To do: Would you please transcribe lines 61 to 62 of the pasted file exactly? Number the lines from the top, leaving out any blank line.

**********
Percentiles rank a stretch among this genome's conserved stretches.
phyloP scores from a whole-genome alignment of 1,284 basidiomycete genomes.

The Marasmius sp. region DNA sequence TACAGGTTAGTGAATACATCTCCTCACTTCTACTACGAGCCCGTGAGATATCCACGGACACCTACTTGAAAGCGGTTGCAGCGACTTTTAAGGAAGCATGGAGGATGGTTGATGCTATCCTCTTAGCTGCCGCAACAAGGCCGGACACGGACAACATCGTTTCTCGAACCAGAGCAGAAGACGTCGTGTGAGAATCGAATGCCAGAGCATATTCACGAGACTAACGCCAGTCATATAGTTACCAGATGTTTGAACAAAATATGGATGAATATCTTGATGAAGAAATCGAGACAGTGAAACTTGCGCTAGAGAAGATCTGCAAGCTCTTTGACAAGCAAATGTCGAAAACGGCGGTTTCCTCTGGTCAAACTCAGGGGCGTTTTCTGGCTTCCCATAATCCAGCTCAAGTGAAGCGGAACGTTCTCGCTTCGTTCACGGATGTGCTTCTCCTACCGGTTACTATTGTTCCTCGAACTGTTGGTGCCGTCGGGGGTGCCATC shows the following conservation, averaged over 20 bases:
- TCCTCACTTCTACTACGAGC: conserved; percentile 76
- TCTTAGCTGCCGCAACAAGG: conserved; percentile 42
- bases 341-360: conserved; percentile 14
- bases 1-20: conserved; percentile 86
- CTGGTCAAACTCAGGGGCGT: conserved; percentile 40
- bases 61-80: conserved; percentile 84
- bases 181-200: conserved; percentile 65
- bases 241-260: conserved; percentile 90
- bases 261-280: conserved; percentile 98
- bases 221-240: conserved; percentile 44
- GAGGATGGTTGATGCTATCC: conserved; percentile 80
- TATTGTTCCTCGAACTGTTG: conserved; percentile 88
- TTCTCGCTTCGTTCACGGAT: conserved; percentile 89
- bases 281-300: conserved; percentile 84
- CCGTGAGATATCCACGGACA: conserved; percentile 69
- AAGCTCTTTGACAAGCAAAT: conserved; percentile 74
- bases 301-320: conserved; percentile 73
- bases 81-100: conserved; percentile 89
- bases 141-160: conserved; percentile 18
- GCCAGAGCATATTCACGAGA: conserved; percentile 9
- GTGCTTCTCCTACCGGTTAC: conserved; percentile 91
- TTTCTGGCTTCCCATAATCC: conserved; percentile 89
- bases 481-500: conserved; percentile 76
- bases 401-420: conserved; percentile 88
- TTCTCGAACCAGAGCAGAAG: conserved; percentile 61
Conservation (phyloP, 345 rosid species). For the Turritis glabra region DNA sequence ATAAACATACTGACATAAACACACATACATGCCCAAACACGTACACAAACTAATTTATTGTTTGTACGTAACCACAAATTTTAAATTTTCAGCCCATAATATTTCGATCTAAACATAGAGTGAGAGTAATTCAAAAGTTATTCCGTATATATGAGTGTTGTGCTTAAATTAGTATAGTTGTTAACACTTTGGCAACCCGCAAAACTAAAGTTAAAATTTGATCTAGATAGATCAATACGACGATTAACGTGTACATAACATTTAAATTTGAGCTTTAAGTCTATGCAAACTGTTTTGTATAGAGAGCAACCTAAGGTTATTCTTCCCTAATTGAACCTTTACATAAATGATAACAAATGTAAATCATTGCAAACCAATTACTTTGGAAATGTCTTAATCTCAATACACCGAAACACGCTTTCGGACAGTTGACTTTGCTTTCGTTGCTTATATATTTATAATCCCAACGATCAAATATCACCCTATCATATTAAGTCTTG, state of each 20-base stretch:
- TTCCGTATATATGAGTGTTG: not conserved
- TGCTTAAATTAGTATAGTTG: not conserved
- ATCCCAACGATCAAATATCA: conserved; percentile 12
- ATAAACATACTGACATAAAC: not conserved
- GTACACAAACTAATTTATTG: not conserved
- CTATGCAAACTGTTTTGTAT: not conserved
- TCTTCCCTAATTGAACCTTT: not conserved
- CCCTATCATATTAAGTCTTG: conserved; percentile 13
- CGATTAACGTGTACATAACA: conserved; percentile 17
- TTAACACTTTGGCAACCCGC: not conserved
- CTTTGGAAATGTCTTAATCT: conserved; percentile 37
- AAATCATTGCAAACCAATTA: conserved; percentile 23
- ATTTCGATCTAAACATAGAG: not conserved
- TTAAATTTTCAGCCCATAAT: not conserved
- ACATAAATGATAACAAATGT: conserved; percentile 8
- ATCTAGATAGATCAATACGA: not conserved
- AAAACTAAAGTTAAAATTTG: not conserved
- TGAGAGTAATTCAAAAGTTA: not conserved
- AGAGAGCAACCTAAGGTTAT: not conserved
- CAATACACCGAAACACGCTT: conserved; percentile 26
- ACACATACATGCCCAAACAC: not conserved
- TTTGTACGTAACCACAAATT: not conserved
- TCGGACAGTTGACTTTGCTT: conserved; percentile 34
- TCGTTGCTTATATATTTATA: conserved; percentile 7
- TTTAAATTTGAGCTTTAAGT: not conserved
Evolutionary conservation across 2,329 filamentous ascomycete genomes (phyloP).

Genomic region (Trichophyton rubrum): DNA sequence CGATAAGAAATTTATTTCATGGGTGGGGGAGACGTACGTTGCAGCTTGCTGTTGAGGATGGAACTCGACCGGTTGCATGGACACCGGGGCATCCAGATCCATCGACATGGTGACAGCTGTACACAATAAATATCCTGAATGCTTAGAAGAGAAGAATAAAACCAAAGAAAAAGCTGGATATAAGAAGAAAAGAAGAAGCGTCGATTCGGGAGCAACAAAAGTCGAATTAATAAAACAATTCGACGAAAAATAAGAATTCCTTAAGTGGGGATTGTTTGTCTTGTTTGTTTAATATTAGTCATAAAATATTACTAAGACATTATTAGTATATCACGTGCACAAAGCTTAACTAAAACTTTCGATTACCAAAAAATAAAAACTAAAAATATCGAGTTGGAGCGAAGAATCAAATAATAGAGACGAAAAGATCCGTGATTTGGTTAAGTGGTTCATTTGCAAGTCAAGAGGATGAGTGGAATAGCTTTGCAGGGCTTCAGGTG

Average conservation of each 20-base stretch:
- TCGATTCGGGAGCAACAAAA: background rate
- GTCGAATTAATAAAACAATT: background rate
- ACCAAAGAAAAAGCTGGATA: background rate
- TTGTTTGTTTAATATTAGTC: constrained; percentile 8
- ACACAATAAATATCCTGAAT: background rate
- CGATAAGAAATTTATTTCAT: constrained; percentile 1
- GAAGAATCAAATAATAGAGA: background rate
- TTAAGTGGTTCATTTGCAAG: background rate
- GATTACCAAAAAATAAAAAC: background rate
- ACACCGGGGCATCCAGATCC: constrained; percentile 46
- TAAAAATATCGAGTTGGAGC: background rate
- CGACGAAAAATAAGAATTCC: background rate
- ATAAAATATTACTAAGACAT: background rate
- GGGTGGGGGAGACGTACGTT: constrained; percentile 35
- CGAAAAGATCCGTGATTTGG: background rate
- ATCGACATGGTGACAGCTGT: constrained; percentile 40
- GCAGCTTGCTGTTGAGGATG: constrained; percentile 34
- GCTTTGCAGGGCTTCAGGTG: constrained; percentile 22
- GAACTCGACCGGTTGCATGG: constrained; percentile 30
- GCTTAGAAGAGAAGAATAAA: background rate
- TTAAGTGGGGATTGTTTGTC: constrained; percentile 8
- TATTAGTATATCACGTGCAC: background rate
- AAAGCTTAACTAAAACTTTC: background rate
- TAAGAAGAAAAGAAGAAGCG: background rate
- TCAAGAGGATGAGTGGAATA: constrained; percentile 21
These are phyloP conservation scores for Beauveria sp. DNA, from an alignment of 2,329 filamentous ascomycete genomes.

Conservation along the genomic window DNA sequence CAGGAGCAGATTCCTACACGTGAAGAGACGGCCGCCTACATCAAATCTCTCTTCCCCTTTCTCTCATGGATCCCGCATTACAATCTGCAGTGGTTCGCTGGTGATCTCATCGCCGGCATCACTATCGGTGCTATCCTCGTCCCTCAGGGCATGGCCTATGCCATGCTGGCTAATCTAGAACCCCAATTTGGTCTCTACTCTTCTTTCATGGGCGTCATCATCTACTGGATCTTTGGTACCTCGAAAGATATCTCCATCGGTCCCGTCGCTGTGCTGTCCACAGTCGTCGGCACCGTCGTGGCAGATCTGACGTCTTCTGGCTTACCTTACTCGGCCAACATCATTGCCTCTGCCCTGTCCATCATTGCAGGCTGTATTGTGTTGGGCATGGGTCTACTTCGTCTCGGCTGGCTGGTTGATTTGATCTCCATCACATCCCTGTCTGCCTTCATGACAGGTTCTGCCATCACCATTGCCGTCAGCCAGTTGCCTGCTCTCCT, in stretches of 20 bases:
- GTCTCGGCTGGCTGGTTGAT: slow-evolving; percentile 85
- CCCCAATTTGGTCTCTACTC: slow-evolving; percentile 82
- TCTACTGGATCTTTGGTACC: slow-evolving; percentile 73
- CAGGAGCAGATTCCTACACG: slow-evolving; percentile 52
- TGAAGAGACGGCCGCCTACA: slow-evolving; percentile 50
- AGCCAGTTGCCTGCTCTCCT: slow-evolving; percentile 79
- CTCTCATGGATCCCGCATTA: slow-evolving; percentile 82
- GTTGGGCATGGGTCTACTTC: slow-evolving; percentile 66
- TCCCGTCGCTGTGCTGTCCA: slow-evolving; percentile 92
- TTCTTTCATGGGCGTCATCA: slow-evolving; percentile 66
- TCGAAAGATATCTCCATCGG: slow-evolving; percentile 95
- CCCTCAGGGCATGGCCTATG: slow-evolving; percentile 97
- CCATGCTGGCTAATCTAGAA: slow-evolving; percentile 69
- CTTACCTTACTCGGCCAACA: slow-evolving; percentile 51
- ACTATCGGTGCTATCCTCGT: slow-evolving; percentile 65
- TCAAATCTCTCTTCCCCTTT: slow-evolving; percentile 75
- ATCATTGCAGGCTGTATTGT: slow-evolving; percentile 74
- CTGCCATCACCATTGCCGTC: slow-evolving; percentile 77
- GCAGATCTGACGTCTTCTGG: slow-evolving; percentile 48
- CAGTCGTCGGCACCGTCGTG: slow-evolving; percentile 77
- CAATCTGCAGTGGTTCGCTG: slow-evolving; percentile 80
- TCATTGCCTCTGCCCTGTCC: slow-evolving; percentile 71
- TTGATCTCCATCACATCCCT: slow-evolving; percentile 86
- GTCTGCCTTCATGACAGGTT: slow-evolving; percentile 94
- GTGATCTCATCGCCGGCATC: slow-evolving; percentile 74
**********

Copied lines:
- TTGTTTGTTTAATATTAGTC: constrained; percentile 8
- ACACAATAAATATCCTGAAT: background rate